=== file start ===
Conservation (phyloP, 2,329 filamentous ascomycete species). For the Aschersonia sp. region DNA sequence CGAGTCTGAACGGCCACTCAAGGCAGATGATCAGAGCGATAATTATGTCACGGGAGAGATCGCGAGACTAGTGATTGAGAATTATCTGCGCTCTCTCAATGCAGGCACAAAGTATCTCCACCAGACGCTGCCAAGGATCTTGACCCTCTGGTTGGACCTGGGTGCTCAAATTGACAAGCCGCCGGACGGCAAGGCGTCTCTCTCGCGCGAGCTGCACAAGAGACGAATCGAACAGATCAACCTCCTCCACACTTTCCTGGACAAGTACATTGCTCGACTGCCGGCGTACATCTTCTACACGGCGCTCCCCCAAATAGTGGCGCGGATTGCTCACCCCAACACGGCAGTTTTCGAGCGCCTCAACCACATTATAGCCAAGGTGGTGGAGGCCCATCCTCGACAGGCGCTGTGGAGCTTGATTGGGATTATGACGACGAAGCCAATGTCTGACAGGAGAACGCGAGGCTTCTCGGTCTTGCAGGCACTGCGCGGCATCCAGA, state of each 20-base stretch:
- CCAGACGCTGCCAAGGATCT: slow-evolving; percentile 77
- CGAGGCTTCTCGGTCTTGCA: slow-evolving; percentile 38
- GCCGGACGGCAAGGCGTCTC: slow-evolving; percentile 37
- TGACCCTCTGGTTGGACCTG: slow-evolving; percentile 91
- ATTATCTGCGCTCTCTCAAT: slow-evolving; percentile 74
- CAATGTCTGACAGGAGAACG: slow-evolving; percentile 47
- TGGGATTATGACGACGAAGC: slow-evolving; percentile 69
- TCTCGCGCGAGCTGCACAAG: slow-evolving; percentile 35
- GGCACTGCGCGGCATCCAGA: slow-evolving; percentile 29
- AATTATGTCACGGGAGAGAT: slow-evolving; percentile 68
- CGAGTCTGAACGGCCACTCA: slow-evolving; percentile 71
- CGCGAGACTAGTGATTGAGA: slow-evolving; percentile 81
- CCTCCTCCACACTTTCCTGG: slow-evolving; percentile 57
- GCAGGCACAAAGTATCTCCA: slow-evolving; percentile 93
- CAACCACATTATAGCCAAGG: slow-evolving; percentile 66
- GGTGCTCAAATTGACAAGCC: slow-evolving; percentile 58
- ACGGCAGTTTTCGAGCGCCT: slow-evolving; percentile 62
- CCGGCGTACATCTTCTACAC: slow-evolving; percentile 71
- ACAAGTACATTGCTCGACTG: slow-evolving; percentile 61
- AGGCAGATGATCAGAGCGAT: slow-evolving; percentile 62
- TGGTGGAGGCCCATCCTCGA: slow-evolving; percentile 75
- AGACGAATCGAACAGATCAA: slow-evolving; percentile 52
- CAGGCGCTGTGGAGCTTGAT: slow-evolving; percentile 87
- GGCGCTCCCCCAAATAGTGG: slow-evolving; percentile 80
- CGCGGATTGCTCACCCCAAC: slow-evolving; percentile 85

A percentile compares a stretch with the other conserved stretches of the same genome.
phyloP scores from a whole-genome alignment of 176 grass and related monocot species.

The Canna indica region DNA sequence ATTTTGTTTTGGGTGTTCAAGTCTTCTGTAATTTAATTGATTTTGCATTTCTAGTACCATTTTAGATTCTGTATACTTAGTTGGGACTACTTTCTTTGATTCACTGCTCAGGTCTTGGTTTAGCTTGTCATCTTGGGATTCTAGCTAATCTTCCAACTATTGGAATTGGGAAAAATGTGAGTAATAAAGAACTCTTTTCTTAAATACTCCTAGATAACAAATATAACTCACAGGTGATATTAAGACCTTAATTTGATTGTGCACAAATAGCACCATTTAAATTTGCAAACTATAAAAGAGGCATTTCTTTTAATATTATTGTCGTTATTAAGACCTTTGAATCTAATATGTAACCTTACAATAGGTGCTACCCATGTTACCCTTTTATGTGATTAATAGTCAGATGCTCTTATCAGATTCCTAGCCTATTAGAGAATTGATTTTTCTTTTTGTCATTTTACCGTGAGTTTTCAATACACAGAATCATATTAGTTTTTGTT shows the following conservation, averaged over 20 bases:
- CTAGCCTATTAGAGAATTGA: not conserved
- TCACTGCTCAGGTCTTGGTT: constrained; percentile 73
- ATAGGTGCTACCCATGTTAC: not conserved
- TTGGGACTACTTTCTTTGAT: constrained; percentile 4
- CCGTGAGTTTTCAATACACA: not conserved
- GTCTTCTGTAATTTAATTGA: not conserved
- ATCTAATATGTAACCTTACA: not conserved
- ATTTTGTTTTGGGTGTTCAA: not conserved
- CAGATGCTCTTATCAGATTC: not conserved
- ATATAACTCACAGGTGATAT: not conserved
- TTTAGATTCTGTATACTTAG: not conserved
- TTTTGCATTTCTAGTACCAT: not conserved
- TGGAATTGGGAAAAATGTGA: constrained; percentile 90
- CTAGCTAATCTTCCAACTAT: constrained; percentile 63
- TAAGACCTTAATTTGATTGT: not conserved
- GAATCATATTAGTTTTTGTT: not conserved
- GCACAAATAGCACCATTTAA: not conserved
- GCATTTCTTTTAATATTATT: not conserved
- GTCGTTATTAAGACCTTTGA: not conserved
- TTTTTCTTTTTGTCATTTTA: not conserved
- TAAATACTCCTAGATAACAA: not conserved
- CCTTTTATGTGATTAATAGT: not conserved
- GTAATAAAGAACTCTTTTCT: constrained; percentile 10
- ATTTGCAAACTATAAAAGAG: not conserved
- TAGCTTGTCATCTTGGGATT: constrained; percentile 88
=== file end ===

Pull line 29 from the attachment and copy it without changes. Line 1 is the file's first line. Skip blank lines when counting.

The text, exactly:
The Canna indica region DNA sequence ATTTTGTTTTGGGTGTTCAAGTCTTCTGTAATTTAATTGATTTTGCATTTCTAGTACCATTTTAGATTCTGTATACTTAGTTGGGACTACTTTCTTTGATTCACTGCTCAGGTCTTGGTTTAGCTTGTCATCTTGGGATTCTAGCTAATCTTCCAACTATTGGAATTGGGAAAAATGTGAGTAATAAAGAACTCTTTTCTTAAATACTCCTAGATAACAAATATAACTCACAGGTGATATTAAGACCTTAATTTGATTGTGCACAAATAGCACCATTTAAATTTGCAAACTATAAAAGAGGCATTTCTTTTAATATTATTGTCGTTATTAAGACCTTTGAATCTAATATGTAACCTTACAATAGGTGCTACCCATGTTACCCTTTTATGTGATTAATAGTCAGATGCTCTTATCAGATTCCTAGCCTATTAGAGAATTGATTTTTCTTTTTGTCATTTTACCGTGAGTTTTCAATACACAGAATCATATTAGTTTTTGTT shows the following conservation, averaged over 20 bases: